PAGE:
Losing The Fizz: What’s next for the carbonated beverage industry?
For the first time in decades, water consumption has eclipsed that of carbonated beverages in key markets around the world, including the US. Big soda manufacturers, such as Coke and Pepsi, must be asking themselves: what’s next for the carbonated beverage industry?
Soft drinks soon outgrew their origins in the medical world and became a widely consumed beverage, available cheaply for the masses. By the 1840s there were more than fifty soft drink manufacturers – an increase from just ten in the previous decade. For the Great Exhibition of 1851, Schweppes was designated the official drink supplier and sold over a million bottles of lemonade, ginger beer, Seltzer water and soda-water. There was a Schweppes soda water fountain, situated directly at the entrance to the exhibition.
Mixer drinks became popular in the second half of the century. Tonic water was originally quinine added to water as a prophylactic against malaria and was consumed by British officials stationed in the tropical areas of South Asia and Africa. As the quinine powder was so bitter people began mixing the powder with soda and sugar, and a basic tonic water was created. The first commercial tonic water was produced in 1858. The mixed drink gin and tonic also originated in British colonial India, when the British population would mix their medicinal quinine tonic with gin.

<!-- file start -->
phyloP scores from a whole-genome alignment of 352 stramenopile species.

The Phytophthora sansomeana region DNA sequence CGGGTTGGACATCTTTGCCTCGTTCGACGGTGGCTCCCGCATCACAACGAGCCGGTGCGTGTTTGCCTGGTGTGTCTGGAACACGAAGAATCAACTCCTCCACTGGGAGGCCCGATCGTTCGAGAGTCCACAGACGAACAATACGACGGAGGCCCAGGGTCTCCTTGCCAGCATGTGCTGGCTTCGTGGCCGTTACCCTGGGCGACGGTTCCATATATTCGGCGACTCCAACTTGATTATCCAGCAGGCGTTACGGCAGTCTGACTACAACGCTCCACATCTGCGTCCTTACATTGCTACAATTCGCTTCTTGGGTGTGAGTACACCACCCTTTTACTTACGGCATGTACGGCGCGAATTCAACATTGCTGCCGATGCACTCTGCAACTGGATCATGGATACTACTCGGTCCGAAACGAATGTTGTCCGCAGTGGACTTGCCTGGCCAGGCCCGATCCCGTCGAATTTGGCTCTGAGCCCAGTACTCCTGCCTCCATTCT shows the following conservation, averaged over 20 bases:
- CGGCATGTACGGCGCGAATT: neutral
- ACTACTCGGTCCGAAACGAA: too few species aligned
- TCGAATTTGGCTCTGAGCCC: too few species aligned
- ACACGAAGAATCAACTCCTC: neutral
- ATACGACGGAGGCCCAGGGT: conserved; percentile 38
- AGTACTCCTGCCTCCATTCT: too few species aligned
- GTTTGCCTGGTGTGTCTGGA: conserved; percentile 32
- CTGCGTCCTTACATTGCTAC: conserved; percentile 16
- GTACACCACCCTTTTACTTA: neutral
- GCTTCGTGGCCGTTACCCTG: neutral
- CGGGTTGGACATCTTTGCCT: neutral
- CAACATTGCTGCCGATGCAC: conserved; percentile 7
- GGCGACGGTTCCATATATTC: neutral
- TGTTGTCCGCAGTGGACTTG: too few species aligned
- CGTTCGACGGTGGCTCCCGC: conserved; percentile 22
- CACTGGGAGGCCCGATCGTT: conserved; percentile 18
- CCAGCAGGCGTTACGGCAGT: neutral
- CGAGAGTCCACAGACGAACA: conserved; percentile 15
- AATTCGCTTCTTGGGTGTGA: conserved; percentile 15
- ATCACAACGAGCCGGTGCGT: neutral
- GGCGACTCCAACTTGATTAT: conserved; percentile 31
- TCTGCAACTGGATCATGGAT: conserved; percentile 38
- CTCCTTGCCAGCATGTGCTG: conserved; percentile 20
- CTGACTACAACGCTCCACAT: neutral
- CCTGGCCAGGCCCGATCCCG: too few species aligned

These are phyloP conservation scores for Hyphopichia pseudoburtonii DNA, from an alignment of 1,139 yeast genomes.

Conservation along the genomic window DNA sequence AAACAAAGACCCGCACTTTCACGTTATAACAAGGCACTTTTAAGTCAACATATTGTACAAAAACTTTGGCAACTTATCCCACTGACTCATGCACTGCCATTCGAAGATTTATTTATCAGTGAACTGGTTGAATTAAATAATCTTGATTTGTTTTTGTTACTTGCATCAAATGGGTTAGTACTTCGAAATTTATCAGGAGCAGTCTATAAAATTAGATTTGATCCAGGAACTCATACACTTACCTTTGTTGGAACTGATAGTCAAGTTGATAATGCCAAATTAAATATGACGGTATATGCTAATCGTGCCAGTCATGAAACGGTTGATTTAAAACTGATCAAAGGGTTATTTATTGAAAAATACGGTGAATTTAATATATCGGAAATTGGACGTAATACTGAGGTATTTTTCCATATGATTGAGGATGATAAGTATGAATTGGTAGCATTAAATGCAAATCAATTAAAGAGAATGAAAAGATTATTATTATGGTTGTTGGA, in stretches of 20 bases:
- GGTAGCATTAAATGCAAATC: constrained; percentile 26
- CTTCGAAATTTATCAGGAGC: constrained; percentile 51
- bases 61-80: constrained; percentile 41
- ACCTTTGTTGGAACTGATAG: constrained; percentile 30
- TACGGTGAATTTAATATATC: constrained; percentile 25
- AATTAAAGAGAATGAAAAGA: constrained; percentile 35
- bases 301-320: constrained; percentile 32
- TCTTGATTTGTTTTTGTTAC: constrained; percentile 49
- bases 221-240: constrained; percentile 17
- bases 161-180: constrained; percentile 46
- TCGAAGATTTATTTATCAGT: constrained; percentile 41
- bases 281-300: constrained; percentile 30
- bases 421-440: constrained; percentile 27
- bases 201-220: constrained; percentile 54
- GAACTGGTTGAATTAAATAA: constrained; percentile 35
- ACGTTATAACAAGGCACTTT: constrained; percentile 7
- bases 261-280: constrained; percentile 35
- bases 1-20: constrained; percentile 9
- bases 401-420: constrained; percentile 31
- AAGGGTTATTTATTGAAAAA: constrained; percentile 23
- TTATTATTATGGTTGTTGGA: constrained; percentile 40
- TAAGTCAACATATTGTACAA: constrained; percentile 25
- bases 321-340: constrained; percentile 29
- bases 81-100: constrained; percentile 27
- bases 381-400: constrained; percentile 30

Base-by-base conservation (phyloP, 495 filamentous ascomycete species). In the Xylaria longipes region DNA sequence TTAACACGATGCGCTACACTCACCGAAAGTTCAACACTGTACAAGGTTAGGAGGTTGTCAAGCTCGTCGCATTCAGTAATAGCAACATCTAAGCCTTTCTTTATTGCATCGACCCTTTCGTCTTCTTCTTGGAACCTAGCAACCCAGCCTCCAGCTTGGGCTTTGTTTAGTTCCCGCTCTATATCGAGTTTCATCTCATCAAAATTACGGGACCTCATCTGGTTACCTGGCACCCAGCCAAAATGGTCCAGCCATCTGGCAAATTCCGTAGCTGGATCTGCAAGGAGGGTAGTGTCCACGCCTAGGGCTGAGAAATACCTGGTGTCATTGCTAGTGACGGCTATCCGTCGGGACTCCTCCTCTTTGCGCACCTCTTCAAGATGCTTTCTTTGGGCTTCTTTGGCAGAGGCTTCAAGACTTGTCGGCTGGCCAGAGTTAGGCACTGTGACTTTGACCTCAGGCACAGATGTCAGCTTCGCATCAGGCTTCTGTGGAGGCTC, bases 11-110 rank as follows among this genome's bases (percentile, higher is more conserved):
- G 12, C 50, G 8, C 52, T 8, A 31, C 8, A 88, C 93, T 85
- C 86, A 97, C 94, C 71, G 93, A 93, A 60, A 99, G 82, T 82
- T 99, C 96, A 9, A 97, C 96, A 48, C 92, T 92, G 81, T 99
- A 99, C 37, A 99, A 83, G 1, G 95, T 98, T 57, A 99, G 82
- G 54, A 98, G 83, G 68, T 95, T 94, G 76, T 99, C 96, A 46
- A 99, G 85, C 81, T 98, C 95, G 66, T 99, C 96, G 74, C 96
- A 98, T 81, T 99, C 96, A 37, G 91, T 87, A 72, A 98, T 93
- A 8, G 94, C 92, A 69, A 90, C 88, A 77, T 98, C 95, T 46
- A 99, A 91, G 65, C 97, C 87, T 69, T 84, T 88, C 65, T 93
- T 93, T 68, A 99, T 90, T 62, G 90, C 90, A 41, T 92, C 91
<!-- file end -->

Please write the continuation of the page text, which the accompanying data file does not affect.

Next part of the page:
A persistent problem in the soft drinks industry was the lack of an effective sealing of the bottles. Carbonated drink bottles are under great pressure from the gas, so inventors tried to find the best way to prevent the carbon dioxide or bubbles from escaping. The bottles could also explode if the pressure was too great. Hiram Codd devised a patented bottling machine while working at a small mineral water works in the Caledonian Road, Islington, in London in 1870.
His Codd-neck bottle was designed to enclose a marble and a rubber washer in the neck. The bottles were filled upside down, and pressure of the gas in the bottle forced the marble against the washer, sealing in the carbonation. The bottle was pinched into a special shape to provide a chamber into which the marble was pushed to open the bottle. This prevented the marble from blocking the neck as the drink was poured.
By mid-1873 he had granted 20 licences and received a further 50 applications. This was boosted further by a Trade Show held in London in the same year. By 1874 the licence was free to bottle manufacturers as long as they purchased the marbles, sealing rings and used his groove tool, and the mineral water firms they traded with had already bought a licence to use his bottle.